Old Wives' Tales
Radio & TV
Toxin du jour
Claim: Murderers have tried to pass off their crimes as copycat Tylenol poisoners.
Origins: Complicating what people want to "remember" about Halloween poisoner stories are the
Seven people died of cyanide poisoning between
Even though many instances of tampering and outright poisoning followed the Tylenol murders, not one of them fit the profile of a Halloween poisoning; that is, there was no one instance of poison being secreted in candy and then handed to unsuspecting trick-or-treaters. From a 1982 magazine article:
The Food and Drug Administration in Washington countsNo one has ever been charged with the Tylenol murders although James Lewis was convicted of attempting to extort
The main concern was a spate of incidents involving candy that had been tampered with. In the Long Island suburbs of New York City, two women discovered straight pins in Candy Corn and Baby Ruth bars. Another straight pin turned up in a KitKat bar in Norwalk, Conn., and a sewing needle in a candy bar in Pensacola, Fla. In Chicago, three children became ill after eating KitKat bars.
But copycats seem to be turning to food products too. In Minneapolis, 14-year-old Marlon Barrow fell ill after drinking chocolate milk from a carton that proved, on analysis, to contain traces of sodium hydroxide, a caustic chemical. In Juno Beach, Fla., Policeman Harry
Mr. Lewis denied any responsibility for the poisonings, and investigators said they lacked evidence to file murder charges against him.Lewis was originally scheduled to be paroled in 1989. His parole was turned down at the last minute:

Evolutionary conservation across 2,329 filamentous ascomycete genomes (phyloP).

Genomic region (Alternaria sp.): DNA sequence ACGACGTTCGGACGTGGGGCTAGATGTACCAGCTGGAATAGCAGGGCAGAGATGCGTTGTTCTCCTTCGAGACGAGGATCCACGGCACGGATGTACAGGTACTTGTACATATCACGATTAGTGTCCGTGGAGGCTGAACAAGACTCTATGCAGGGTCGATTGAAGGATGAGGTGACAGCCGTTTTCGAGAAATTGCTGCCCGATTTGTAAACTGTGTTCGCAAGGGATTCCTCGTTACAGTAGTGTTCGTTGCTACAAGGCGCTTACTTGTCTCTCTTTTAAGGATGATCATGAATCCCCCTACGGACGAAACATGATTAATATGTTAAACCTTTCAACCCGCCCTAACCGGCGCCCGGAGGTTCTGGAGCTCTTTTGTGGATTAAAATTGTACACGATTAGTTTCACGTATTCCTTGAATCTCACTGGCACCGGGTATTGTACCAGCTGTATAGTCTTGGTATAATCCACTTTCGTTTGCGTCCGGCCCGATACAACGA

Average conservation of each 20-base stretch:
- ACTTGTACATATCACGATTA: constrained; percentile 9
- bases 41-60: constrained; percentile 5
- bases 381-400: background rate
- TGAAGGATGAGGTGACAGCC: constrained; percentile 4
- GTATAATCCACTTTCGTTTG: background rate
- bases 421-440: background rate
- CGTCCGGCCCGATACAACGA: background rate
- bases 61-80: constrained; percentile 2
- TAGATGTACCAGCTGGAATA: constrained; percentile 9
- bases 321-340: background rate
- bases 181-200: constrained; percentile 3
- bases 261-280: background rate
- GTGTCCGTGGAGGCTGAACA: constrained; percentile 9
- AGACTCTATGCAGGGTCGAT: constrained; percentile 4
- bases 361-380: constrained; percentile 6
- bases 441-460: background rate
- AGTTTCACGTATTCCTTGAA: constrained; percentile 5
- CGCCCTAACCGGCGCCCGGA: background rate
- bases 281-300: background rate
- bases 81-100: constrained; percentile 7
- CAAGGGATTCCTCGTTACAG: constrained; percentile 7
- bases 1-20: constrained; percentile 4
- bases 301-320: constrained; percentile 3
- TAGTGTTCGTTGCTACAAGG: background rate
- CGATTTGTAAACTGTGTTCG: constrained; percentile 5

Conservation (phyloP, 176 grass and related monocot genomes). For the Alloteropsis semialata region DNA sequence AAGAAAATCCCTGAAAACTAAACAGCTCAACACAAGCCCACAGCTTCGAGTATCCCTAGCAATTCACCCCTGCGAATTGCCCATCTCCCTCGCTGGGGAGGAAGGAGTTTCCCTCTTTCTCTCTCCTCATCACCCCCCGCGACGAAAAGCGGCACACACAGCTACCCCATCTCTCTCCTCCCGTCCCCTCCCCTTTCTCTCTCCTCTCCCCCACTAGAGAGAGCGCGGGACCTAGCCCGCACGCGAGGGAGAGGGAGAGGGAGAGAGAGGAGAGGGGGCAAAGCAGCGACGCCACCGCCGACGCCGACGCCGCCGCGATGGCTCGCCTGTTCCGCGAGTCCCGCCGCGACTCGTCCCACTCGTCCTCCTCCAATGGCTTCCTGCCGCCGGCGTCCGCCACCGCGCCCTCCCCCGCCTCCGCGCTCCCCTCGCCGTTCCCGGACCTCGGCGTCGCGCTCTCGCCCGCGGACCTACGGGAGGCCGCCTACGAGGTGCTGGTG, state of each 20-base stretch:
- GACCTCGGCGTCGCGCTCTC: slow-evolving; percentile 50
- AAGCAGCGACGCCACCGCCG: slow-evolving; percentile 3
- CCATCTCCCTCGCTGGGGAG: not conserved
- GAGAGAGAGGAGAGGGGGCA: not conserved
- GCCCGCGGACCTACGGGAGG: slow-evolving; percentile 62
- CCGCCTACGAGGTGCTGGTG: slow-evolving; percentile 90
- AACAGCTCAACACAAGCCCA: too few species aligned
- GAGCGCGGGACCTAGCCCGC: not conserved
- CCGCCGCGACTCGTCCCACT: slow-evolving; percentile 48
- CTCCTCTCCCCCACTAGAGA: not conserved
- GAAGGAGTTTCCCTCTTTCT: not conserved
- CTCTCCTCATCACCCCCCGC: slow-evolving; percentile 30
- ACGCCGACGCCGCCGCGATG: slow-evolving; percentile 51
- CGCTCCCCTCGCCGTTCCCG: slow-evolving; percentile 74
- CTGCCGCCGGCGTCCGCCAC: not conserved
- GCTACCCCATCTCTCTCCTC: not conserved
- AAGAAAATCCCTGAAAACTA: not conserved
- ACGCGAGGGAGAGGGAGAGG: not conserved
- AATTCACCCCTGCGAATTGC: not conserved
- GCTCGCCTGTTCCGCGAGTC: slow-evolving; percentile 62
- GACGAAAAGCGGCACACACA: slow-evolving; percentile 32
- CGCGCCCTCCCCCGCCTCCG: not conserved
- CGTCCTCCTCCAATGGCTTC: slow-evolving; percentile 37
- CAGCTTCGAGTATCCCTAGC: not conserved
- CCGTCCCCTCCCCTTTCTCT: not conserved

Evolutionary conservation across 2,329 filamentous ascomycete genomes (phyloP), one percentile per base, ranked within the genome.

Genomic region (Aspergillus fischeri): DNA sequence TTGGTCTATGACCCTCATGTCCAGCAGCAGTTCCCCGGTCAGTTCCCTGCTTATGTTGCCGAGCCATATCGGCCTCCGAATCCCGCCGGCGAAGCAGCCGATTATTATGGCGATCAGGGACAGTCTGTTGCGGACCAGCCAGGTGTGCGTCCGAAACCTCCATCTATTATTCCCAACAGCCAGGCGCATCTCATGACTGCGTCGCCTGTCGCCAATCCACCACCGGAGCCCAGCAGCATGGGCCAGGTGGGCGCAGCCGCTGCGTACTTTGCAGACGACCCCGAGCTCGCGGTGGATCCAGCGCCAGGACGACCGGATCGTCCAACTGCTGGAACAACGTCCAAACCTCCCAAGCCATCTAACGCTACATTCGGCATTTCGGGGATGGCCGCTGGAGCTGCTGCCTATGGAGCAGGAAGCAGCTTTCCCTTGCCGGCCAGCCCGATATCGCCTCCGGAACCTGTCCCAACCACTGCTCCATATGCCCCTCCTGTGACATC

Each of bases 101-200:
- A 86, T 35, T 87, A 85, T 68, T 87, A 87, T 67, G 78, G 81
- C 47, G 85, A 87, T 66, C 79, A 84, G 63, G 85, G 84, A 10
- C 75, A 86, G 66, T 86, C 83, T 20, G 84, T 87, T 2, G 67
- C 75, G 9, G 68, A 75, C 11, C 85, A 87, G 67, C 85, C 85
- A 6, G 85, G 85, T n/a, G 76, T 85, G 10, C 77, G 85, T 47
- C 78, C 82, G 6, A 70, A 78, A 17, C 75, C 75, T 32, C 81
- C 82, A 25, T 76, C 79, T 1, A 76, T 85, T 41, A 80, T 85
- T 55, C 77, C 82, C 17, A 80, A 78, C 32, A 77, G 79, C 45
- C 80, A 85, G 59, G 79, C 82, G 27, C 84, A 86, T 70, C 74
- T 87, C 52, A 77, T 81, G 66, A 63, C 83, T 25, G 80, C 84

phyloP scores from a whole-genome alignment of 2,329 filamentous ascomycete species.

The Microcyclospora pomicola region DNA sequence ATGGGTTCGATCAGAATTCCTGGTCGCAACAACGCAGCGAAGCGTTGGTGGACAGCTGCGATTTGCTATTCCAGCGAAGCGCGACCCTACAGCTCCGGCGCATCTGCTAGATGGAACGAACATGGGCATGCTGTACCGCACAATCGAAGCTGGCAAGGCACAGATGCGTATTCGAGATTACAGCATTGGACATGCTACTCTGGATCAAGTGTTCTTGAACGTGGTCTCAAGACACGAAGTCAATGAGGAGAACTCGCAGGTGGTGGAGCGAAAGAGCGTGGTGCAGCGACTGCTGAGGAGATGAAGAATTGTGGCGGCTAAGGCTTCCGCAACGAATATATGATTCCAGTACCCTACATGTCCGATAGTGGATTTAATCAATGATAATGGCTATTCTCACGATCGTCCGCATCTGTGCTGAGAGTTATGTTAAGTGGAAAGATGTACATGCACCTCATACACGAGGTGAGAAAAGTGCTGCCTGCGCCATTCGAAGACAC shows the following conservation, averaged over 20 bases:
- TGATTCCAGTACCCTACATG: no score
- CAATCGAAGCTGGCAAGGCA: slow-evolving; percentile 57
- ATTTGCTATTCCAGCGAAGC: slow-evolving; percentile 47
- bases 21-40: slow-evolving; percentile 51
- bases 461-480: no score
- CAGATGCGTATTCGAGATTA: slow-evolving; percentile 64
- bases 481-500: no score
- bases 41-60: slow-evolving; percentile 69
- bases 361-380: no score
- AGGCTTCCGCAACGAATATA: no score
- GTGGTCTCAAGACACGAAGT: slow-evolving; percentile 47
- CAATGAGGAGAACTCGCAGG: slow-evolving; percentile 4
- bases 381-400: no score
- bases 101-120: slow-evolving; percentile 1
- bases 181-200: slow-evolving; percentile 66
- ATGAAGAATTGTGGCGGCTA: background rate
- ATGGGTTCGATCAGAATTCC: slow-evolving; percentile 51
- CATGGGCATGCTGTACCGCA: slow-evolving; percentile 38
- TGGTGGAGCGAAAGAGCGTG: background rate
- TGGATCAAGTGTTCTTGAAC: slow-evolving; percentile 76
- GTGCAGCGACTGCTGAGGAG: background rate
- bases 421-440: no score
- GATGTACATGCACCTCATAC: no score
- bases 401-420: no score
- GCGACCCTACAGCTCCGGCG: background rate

A four-member panel of the [U.S. Parole] commission ordered Lewis, convicted in 1983, to serve his entireNew information had apparently been presented to the commission whereupon it withdrew the earlier parole date. According to United Press International, the commission "did not reveal the nature of the new information."
There have been incidents of copycat Tylenol poisonings concocted to make the death of one individual appear accidental rather than premeditated. In one such case from 1993:
A former insurance salesman was sentenced Tuesday to life in prison without parole for the Sudafed-tampering deaths of two people and for trying to poison his wife for $700,000 in insurance money. JosephAn older case is that of Stella Nickell of Auburn, Washington who tried to conceal the murder of her husband, Bruce Nickell, by killing a random stranger with cyanide-laced Excedrin. After heavily insuring her husband's life and trying to poison him various ways, she remembered the unsolved Tylenol murders. As a result, Bruce died on
Prosecutors said Meling tried to kill his wife, Jennifer, with a cyanide-filled capsule he put in a package of Sudafed decongestant. He put similar capsules in five other Sudafed packages on store shelves to divert suspicion from himself, the court was told. Jennifer Meling survived the
At some point, Stella opened a number of containers of Extra-Strength Excedrin andThe 1982 Tylenol murders kicked off a lot of nastiness. It's as if evil-minded people were just waiting for that particular door to hell to swing open so they could rush through. Some chose to randomly insert foreign objects or dangerous substances into formerly trustworthy products, while others tried to use the senselessness of the Tylenol murders to cover up specifically-targeted crimes of their own.
In the nation's first death-by-product-tampering trial, Nickell was sentenced to
We live with the Tylenol legacy even to this day; you have only to visit a local supermarket or pharmacy to see evidence of this. Tamper-proof packaging has become the norm and safety seals on even the most innocuous items are to be expected. As a nation, we lost our innocence in 1982.
Barbara "fools paradise lost" Mikkelson
Last updated: 2 September 2006
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